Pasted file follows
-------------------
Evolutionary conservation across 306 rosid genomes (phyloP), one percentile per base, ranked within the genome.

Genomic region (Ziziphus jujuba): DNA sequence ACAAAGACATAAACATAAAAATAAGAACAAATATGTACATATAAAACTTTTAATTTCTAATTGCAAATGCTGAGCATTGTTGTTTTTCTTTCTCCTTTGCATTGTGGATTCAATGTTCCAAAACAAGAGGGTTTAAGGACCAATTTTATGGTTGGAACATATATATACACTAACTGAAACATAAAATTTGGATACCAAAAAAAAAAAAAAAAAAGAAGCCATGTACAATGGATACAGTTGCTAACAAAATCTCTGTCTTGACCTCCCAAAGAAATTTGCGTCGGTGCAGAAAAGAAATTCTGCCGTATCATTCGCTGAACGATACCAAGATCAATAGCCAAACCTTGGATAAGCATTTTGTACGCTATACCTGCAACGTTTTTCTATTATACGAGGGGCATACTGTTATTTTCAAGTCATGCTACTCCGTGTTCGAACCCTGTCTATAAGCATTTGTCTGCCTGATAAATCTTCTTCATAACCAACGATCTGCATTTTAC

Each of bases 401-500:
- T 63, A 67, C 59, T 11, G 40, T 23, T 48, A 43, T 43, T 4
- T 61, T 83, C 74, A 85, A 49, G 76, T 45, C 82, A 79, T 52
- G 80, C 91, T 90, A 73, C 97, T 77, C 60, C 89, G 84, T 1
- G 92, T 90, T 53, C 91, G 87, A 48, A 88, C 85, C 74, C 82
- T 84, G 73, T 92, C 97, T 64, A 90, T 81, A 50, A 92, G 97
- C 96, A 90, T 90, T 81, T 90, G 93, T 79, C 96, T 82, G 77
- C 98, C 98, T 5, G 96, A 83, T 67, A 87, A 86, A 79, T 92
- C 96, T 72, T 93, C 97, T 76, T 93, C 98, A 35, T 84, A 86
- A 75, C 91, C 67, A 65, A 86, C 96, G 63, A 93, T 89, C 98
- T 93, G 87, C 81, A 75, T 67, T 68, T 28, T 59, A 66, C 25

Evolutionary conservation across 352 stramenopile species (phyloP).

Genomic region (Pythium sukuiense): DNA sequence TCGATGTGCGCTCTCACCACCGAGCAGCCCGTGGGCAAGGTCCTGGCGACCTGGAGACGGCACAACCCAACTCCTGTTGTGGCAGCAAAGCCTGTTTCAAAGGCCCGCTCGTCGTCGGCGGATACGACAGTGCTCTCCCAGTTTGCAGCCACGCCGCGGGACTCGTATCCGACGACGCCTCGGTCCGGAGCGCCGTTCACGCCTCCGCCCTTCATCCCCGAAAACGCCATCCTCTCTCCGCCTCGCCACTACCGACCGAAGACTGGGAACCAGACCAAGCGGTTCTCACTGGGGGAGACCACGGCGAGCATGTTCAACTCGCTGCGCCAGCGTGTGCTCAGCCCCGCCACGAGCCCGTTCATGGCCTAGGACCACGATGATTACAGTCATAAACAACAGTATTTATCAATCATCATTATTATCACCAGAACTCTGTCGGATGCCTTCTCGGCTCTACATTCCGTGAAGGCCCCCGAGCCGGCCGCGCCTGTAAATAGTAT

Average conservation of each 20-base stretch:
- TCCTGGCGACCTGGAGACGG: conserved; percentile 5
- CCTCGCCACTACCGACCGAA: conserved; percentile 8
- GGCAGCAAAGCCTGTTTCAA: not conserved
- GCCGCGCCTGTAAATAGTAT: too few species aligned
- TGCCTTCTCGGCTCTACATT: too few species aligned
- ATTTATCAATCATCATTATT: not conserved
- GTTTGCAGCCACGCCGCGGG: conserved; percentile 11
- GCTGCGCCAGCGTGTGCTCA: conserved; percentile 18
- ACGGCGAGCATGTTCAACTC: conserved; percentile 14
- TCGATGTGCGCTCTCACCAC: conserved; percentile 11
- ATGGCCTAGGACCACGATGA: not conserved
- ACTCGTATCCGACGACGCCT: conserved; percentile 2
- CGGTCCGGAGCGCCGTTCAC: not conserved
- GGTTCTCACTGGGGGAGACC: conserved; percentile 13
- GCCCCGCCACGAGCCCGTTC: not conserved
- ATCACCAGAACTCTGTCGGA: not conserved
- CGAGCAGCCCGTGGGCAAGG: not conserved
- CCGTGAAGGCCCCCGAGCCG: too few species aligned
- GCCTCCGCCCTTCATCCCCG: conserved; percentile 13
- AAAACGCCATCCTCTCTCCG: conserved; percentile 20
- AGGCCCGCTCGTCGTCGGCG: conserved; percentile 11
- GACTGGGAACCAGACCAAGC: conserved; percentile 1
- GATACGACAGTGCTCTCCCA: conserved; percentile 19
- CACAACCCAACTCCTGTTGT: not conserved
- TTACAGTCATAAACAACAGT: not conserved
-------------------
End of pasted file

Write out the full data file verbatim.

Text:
Evolutionary conservation across 306 rosid genomes (phyloP), one percentile per base, ranked within the genome.

Genomic region (Ziziphus jujuba): DNA sequence ACAAAGACATAAACATAAAAATAAGAACAAATATGTACATATAAAACTTTTAATTTCTAATTGCAAATGCTGAGCATTGTTGTTTTTCTTTCTCCTTTGCATTGTGGATTCAATGTTCCAAAACAAGAGGGTTTAAGGACCAATTTTATGGTTGGAACATATATATACACTAACTGAAACATAAAATTTGGATACCAAAAAAAAAAAAAAAAAAGAAGCCATGTACAATGGATACAGTTGCTAACAAAATCTCTGTCTTGACCTCCCAAAGAAATTTGCGTCGGTGCAGAAAAGAAATTCTGCCGTATCATTCGCTGAACGATACCAAGATCAATAGCCAAACCTTGGATAAGCATTTTGTACGCTATACCTGCAACGTTTTTCTATTATACGAGGGGCATACTGTTATTTTCAAGTCATGCTACTCCGTGTTCGAACCCTGTCTATAAGCATTTGTCTGCCTGATAAATCTTCTTCATAACCAACGATCTGCATTTTAC

Each of bases 401-500:
- T 63, A 67, C 59, T 11, G 40, T 23, T 48, A 43, T 43, T 4
- T 61, T 83, C 74, A 85, A 49, G 76, T 45, C 82, A 79, T 52
- G 80, C 91, T 90, A 73, C 97, T 77, C 60, C 89, G 84, T 1
- G 92, T 90, T 53, C 91, G 87, A 48, A 88, C 85, C 74, C 82
- T 84, G 73, T 92, C 97, T 64, A 90, T 81, A 50, A 92, G 97
- C 96, A 90, T 90, T 81, T 90, G 93, T 79, C 96, T 82, G 77
- C 98, C 98, T 5, G 96, A 83, T 67, A 87, A 86, A 79, T 92
- C 96, T 72, T 93, C 97, T 76, T 93, C 98, A 35, T 84, A 86
- A 75, C 91, C 67, A 65, A 86, C 96, G 63, A 93, T 89, C 98
- T 93, G 87, C 81, A 75, T 67, T 68, T 28, T 59, A 66, C 25

Evolutionary conservation across 352 stramenopile species (phyloP).

Genomic region (Pythium sukuiense): DNA sequence TCGATGTGCGCTCTCACCACCGAGCAGCCCGTGGGCAAGGTCCTGGCGACCTGGAGACGGCACAACCCAACTCCTGTTGTGGCAGCAAAGCCTGTTTCAAAGGCCCGCTCGTCGTCGGCGGATACGACAGTGCTCTCCCAGTTTGCAGCCACGCCGCGGGACTCGTATCCGACGACGCCTCGGTCCGGAGCGCCGTTCACGCCTCCGCCCTTCATCCCCGAAAACGCCATCCTCTCTCCGCCTCGCCACTACCGACCGAAGACTGGGAACCAGACCAAGCGGTTCTCACTGGGGGAGACCACGGCGAGCATGTTCAACTCGCTGCGCCAGCGTGTGCTCAGCCCCGCCACGAGCCCGTTCATGGCCTAGGACCACGATGATTACAGTCATAAACAACAGTATTTATCAATCATCATTATTATCACCAGAACTCTGTCGGATGCCTTCTCGGCTCTACATTCCGTGAAGGCCCCCGAGCCGGCCGCGCCTGTAAATAGTAT

Average conservation of each 20-base stretch:
- TCCTGGCGACCTGGAGACGG: conserved; percentile 5
- CCTCGCCACTACCGACCGAA: conserved; percentile 8
- GGCAGCAAAGCCTGTTTCAA: not conserved
- GCCGCGCCTGTAAATAGTAT: too few species aligned
- TGCCTTCTCGGCTCTACATT: too few species aligned
- ATTTATCAATCATCATTATT: not conserved
- GTTTGCAGCCACGCCGCGGG: conserved; percentile 11
- GCTGCGCCAGCGTGTGCTCA: conserved; percentile 18
- ACGGCGAGCATGTTCAACTC: conserved; percentile 14
- TCGATGTGCGCTCTCACCAC: conserved; percentile 11
- ATGGCCTAGGACCACGATGA: not conserved
- ACTCGTATCCGACGACGCCT: conserved; percentile 2
- CGGTCCGGAGCGCCGTTCAC: not conserved
- GGTTCTCACTGGGGGAGACC: conserved; percentile 13
- GCCCCGCCACGAGCCCGTTC: not conserved
- ATCACCAGAACTCTGTCGGA: not conserved
- CGAGCAGCCCGTGGGCAAGG: not conserved
- CCGTGAAGGCCCCCGAGCCG: too few species aligned
- GCCTCCGCCCTTCATCCCCG: conserved; percentile 13
- AAAACGCCATCCTCTCTCCG: conserved; percentile 20
- AGGCCCGCTCGTCGTCGGCG: conserved; percentile 11
- GACTGGGAACCAGACCAAGC: conserved; percentile 1
- GATACGACAGTGCTCTCCCA: conserved; percentile 19
- CACAACCCAACTCCTGTTGT: not conserved
- TTACAGTCATAAACAACAGT: not conserved